Do you know the names of BB-59’s Turret Three’s guns?

The 16-inch guns on the USS Massachusetts were used to plaster enemy ships and troops during World War II and her caretakers are looking for help uncovering their lost history.

Commissioned in 1942, “Big Mamie” earned an impressive 11 Battle Stars during the War the hard way. Her mighty 16-inch/45cal guns (that’s a bore 16-inches wide and a barrel tube 45 calibers, or 720-inches long) silenced the Vichy French battleship Jean Bart in Morocco, then bombarded  Kwajalein, Iwo Jima, the Philippines and even the Japanese Home Islands. In fact, she wore her guns down to the point that they had to be relined at least once during the war.

Decommissioned in 1947, she has been on display at Battleship Cove in Fall River, Massachusetts, since 1965, where museum officials are hard at work figuring out the lost names to three of her big guns. You see, the trio in Turret One, towards the bow of the ship, are named after women, (Clara, Jeannie, and Lydia) while the guns in Turret Two are named after historic U.S. Navy ships lost in the opening battles of the war (Arizona, Utah, and Vincennes). As for the guns in Turret Three, pointing over Big Mamie’s stern? That’s where the public comes in.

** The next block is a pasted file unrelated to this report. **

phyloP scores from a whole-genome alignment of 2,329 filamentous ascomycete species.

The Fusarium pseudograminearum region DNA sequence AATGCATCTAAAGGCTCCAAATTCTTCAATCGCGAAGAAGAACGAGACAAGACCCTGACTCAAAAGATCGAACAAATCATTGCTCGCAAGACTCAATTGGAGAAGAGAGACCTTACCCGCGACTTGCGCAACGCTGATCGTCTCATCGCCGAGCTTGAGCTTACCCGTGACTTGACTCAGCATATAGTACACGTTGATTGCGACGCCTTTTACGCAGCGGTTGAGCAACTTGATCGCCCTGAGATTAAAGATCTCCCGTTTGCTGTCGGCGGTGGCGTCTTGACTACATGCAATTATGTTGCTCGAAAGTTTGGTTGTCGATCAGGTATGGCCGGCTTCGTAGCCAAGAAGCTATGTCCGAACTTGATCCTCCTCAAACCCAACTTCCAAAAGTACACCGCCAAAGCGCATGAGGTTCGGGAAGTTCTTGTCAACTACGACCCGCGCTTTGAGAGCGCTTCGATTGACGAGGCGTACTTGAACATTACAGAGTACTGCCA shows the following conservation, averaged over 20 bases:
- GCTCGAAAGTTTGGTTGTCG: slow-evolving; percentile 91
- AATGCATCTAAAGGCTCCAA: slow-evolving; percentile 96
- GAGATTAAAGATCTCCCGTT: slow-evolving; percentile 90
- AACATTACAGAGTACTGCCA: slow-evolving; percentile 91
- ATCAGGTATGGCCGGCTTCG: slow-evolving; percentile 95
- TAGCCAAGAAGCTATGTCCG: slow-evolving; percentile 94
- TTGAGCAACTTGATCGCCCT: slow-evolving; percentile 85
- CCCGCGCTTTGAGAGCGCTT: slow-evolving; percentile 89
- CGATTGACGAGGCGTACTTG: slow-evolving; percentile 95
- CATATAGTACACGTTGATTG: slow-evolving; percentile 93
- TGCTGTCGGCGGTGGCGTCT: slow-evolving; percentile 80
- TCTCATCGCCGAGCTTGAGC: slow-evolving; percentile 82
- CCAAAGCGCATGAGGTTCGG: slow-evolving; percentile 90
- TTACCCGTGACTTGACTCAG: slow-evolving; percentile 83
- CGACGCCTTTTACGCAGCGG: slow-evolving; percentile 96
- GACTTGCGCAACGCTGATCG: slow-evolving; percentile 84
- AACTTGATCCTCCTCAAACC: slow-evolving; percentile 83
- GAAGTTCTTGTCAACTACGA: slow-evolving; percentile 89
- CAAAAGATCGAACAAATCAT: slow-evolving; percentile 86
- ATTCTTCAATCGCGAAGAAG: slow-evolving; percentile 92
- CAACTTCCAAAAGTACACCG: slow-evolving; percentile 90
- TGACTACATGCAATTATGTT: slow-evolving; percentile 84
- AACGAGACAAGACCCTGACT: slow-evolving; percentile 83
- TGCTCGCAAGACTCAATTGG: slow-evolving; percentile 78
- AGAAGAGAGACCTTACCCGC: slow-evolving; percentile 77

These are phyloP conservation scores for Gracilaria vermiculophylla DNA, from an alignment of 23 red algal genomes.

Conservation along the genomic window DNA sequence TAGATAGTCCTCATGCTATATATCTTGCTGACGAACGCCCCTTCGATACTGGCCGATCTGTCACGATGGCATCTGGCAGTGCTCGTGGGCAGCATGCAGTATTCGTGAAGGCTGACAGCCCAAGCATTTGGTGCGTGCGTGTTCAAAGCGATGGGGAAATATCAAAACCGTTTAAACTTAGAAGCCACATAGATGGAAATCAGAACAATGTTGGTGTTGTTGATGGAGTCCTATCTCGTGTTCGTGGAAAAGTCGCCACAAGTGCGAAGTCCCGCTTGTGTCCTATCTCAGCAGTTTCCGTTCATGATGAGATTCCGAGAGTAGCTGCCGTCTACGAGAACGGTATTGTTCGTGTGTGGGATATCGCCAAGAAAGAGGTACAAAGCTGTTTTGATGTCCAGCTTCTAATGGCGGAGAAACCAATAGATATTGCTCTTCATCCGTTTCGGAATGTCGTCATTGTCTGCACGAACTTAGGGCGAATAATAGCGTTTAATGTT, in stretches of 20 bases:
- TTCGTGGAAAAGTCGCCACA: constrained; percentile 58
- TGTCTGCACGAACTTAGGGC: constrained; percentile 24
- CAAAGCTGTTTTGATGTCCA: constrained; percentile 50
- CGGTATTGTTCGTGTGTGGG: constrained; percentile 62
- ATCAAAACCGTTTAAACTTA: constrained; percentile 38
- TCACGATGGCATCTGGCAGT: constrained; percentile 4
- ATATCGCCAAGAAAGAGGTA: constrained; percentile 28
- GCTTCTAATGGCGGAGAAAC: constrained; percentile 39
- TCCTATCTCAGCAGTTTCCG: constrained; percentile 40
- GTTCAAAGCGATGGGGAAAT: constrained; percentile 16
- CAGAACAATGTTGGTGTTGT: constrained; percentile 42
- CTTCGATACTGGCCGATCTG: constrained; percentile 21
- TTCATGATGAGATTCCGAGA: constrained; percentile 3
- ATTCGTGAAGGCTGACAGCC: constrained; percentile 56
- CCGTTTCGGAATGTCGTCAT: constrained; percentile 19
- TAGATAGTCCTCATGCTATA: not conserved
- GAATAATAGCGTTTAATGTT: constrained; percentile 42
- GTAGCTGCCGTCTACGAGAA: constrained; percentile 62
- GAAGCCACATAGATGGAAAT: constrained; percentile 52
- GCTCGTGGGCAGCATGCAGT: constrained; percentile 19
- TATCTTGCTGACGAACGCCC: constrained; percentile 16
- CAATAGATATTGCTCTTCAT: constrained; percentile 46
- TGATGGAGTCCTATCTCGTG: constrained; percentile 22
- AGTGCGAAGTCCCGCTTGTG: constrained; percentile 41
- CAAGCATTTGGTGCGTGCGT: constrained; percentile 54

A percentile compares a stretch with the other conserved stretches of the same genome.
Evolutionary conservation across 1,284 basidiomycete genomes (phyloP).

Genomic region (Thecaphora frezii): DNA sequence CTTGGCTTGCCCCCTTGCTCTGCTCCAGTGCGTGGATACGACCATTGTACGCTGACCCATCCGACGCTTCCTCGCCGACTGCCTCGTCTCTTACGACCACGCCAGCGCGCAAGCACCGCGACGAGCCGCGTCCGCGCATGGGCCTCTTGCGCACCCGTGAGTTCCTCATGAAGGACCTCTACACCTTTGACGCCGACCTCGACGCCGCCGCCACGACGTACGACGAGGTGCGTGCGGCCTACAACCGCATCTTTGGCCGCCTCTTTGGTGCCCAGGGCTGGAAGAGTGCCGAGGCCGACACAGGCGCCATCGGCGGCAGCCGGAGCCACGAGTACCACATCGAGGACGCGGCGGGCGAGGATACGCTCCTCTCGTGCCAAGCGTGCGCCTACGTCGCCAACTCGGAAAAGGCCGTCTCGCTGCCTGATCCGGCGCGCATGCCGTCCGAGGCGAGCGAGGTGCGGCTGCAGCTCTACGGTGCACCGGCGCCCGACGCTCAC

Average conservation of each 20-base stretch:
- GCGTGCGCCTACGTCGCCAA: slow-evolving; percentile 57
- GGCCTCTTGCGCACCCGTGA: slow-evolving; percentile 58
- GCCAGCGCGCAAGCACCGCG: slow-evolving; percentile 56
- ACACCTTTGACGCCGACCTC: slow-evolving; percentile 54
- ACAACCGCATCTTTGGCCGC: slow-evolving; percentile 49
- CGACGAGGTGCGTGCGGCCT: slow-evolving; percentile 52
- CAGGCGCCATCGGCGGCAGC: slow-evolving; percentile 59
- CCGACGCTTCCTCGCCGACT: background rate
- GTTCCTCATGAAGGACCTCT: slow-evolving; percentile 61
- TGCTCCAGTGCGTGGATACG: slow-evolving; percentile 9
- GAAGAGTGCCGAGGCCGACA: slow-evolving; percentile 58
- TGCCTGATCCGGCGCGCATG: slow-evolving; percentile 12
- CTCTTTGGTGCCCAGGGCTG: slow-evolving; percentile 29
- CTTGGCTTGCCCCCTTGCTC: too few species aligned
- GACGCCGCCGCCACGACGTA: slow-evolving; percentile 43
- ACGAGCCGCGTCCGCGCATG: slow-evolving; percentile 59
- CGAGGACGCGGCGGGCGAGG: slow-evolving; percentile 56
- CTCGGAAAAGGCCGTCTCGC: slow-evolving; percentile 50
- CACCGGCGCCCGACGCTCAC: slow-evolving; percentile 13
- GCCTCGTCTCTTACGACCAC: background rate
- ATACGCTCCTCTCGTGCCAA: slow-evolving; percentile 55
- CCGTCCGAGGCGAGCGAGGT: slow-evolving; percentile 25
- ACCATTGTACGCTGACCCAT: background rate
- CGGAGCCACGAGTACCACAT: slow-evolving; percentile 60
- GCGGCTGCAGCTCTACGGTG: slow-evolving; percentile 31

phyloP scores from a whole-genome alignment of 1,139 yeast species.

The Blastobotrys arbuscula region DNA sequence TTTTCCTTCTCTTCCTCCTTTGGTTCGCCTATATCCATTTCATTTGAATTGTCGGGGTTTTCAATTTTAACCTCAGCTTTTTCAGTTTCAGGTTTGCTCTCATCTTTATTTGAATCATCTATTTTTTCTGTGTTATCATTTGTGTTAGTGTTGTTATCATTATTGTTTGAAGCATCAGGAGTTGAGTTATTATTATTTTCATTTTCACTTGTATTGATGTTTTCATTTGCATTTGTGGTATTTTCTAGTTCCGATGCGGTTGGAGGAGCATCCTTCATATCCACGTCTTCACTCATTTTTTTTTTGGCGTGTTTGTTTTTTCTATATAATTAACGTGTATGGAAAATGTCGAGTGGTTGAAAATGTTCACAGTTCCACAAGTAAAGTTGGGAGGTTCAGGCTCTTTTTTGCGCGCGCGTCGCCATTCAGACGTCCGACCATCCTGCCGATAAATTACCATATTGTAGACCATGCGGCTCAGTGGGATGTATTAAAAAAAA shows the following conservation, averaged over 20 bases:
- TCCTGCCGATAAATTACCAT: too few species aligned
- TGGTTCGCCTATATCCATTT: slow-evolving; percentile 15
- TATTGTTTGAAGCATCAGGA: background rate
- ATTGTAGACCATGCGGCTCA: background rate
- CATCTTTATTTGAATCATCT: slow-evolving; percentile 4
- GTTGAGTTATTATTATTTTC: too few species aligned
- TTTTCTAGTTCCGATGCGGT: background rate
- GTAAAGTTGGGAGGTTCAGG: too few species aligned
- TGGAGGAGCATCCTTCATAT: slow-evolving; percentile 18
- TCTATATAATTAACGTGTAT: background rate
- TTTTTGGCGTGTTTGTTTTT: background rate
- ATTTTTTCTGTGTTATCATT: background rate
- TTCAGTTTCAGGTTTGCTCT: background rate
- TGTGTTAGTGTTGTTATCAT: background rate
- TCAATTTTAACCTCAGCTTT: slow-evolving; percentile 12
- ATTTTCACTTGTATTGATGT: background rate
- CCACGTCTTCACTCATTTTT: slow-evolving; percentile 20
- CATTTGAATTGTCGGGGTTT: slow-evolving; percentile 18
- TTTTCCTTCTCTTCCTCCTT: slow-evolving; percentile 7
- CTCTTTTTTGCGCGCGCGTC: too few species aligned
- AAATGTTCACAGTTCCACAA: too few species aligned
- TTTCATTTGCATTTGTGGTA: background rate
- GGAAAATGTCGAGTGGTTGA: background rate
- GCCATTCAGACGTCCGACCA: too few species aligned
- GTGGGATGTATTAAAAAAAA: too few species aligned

“Looking for some help on Turret Three’s gun names,” the museum posted on social media last week. “Maybe some photos or first-hand accounts of them from the former crewmembers.”

For example, inside Turret One:

“Clara,” one of the guns in Turret One, was recently inspected to make sure her protective coating was intact. As every gun owner knows, you have to keep them cleaned and lubricated.

A look inside the breech. Not bad considering she hasn’t fired a shell since Truman was in office

“Lydia,” another Turret One gun. Note the huge breechblock open to the bottom of the image

Currently, the museum knows that the T3 tubes were all made at the U.S. Naval Gun Factory in 1941 and have very close numbers (#301, 303, and 304) which likely meant they were all “born” at close to the same time. While the nicknames are likely still there, they have been long ago covered by generations of paint.

In the meantime, the busy work of keeping an aging floating steel warship in a harsh salt-water environment continues no stop.

What the museum knows about the ship’s main battery

 

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